The Elextra’s body is crafted from a stiff, extremely durable carbon fibre shell that’s twenty-five percent lighter than conventional aluminum constructions, facilitating its superior acceleration. Visually reminiscent of the Lamborghini Aventador, the Elextra’s sleek aesthetic signals the supercar’s inherent speed and power. According to company CEO Robert Palm, “The idea behind ELEXTRA is to combine pure lines reminding of the most exciting Italian super cars of the past, whilst being resolutely forward looking thanks to its low, sleek and beautiful design, paired with today’s most advanced technology.”

Palm has said a prototype will be ready by the spring of 2018. The price tag, if you’re wondering, will land somewhere between a whopping €400,000 to €500,000.

Artega Scalo Superelletra

Leave it to the Italians to create the supercar with the most extravagant yet elegant name. Another collaborative effort, the Scalo Superelletra pairs the advanced engineering of German car manufacturers Artega with the automotive panache of Italian design firm Touring Superleggera. As per Artega CEO Klaus D. Frers, the word “Artega” derives from the Italian “arte” (meaning “art”) and translates, unsurprisingly, as “the art of sportscar manufacturing.”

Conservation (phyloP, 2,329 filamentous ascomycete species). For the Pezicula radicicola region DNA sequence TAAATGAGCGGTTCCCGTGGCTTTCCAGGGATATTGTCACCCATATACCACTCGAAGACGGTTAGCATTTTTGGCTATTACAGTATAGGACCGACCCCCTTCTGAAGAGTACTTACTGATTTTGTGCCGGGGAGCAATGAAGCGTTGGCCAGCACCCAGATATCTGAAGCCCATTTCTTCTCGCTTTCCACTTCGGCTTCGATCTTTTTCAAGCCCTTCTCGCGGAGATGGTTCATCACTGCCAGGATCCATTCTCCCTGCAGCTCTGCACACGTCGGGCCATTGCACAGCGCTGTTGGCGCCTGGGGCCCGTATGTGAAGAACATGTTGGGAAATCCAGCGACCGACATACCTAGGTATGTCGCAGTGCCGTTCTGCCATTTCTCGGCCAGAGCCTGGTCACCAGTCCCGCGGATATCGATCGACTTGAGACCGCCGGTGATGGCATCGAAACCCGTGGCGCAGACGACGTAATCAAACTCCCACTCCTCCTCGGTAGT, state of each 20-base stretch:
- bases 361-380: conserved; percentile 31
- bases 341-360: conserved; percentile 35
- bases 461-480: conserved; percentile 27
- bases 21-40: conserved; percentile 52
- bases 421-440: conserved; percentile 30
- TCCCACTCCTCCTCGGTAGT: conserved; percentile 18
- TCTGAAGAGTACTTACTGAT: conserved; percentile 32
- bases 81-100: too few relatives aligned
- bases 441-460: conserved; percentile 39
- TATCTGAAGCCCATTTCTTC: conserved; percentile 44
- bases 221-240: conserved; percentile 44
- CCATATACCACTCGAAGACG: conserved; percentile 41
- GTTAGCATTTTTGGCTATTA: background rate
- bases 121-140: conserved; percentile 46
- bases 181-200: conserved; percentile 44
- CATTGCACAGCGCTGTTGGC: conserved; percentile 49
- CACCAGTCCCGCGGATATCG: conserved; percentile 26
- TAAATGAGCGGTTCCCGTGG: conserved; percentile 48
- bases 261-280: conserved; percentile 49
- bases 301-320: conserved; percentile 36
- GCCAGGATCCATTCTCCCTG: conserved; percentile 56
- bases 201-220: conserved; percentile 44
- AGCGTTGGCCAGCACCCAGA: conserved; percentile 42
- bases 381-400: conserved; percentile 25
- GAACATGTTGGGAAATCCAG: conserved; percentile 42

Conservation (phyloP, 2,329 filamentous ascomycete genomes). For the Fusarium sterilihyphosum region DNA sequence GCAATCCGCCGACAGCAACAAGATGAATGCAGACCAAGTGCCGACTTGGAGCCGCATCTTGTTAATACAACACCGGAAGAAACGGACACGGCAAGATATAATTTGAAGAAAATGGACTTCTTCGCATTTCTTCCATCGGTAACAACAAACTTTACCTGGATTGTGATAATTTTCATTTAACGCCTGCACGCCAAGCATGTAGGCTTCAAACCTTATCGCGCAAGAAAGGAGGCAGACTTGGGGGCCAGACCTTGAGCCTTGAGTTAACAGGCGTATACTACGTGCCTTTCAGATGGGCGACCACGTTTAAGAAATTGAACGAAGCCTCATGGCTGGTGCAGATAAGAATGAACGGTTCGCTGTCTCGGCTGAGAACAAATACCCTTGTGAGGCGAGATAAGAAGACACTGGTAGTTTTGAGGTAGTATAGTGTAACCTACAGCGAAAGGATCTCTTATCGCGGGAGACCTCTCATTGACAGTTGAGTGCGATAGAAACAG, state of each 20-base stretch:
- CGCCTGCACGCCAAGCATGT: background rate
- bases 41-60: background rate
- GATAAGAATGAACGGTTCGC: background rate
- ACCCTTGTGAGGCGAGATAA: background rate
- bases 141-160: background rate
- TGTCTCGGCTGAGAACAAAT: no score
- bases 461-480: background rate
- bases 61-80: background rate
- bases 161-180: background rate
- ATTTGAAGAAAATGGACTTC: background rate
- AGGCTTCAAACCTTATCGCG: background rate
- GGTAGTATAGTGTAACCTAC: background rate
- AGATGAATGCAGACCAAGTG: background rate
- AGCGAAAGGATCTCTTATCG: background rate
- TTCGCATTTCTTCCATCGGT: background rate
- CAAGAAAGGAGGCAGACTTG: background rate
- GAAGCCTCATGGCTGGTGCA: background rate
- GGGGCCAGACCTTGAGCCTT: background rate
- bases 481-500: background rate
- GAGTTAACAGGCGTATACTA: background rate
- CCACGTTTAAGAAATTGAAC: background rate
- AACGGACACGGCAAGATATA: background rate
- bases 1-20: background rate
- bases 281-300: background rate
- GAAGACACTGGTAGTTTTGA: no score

The Superelletra’s aesthetic design—credited to Touring Superleggera—owes a nod to the original petrol-guzzling Artega GT that came out in 2009. In 2015, the company decided to focus exclusively on electric cars, introducing an electric version of the GT called the Scalo. While the Scalo never made it into production, Artega promises that the Scalo Superelletra will do so. It premiered at this year’s Geneva Auto Show and made a big impression with its beauty and power.